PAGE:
Brandon Seabrook reaches for a slightly bent, clustery chord on his workhorse Tele. The body came from an early ’90s Heavy Metal Telecaster that was used by a friend's dad as an electronics experiment. Photo by Scott Friedlander
One of the hallmarks of guitarist Brandon Seabrook’s style is his unflinching willingness to be true to himself. If that means creating a wall of cacophonous noise while searching for a certain note, phrase, or rhythm—so be it. His music can be cavernous and unsettlingly sparse and quiet one moment and violently abrasive, noisy, and barbaric the next. It’s within that juxtaposition that Seabrook created Convulsionaries, a challenging new album with cellist Daniel Levin and bassist Henry Fraser.
After listening to the bubbling, frantic energy on “Groping at a Breakthrough” or the relentless stop-start power near the end of “Crux Accumulator,” one might wonder: “Where did this guy come from?” A native New Englander, Seabrook went to a high school with a strong music program and then ended up at the New England Conservatory of Music, where he was immersed in a petri dish of wildly adventurous academics who not only embraced the traditional language of jazz but challenged its boundaries. “That was a really encouraging atmosphere to explore your own thing,” says Seabrook. Soon after college Seabrook started to pop up on albums by avant-garde saxophonist John Zorn, bassist Ben Allison, and even a few klezmer groups.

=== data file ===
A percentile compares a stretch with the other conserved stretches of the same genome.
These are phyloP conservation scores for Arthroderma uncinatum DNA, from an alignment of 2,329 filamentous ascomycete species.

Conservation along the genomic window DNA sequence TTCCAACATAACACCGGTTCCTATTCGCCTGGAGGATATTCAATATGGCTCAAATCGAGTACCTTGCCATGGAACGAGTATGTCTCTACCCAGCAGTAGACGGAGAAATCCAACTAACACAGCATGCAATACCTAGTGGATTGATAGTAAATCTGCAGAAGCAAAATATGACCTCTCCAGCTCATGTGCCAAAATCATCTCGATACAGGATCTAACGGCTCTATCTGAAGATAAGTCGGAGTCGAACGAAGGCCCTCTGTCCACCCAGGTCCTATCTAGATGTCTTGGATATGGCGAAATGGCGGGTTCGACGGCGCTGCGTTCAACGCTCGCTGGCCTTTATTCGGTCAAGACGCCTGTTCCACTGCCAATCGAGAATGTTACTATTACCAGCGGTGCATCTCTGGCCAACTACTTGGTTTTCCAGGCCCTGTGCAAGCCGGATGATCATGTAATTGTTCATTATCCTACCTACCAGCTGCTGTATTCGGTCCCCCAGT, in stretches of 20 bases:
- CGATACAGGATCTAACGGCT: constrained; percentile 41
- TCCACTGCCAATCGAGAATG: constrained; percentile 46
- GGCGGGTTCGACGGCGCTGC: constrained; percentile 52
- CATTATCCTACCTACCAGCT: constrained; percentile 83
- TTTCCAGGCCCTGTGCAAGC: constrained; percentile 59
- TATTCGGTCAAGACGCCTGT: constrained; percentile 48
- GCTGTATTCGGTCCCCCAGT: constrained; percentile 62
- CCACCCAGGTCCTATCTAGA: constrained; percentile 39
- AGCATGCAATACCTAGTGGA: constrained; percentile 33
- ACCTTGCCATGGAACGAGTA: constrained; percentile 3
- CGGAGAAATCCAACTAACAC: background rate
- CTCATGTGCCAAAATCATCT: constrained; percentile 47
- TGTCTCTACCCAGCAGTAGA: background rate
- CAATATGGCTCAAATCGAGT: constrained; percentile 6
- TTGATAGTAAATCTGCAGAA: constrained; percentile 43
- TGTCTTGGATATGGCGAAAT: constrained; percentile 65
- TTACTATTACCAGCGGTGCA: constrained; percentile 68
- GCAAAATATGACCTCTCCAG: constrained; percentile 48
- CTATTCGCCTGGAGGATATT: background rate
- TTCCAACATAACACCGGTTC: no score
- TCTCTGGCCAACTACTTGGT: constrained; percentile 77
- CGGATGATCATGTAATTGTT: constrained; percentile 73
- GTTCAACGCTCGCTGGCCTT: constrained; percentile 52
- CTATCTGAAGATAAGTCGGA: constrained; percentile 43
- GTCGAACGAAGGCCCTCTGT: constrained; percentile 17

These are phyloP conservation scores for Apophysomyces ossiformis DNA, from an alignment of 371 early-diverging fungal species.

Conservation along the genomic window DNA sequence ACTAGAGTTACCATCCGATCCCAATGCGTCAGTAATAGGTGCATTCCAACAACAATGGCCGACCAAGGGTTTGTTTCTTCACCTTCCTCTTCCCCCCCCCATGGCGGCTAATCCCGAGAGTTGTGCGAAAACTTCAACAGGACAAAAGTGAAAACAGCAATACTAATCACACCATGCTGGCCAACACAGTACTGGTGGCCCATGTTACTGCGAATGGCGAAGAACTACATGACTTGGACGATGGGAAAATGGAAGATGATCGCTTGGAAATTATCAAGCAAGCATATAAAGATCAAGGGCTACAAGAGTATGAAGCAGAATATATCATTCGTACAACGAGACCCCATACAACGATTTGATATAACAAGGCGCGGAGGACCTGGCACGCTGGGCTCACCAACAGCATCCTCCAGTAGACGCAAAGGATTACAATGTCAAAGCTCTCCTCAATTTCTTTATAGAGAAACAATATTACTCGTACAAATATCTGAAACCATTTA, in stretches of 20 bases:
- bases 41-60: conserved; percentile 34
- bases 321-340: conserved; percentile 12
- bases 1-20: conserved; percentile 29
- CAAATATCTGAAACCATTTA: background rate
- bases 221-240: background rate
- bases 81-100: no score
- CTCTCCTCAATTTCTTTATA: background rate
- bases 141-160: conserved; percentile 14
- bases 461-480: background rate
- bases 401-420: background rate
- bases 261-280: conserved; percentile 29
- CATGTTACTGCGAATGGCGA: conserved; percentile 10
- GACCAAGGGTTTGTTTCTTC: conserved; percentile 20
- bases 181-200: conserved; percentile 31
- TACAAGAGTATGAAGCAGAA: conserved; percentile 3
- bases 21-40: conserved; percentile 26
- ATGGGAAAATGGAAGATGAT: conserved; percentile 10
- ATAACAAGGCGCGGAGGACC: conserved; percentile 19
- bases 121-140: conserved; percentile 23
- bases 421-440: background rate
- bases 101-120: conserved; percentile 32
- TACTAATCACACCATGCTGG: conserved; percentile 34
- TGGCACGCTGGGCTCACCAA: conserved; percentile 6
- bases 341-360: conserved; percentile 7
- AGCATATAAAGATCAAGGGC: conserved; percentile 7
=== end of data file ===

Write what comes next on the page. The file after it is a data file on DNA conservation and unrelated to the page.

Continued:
In 2009 Seabrook, along with his brother Jared on drums and Tom Blancarte on bass, formed Seabrook Power Plant. Not only was it an apt name for the raucous punk energy the trio produced, but it conveniently alluded to an actual nuclear power plant north of Boston. This group produced a pair of albums that feature some of the most insane and absolutely shredding tenor banjo playing you could imagine. “When those two worlds came together, the guitar influenced the banjo and the banjo influenced guitar,” mentions Seabrook. “Then I was able to really start to make some music in my own voice.”
It wasn’t until 2014’s Sylphid Vitalizers that Seabrook made his debut as a leader. This effort was a true solo album where Seabrook used the studio as an instrument and, along with engineer Colin Marston, created a wall of thrash banjo and electric guitar tones that somehow came off sounding like Slayer playing trad jazz. Perhaps the most impressive part of the project was that it was all played in real time to a click. Seabrook took a step away from the tenor banjo with a pair of albums released in 2017. Needle Driver, with drummer Allison Miller and bassist Johnny Deblase, featured a more traditional instrumentation, but the wacky, glitchy riffs and rhythms were anything but. Die Trommel Fatale is Seabrook at his most expansive and experimental with a dual-drum sextet that is as powerful and unrelenting as anything in his catalog.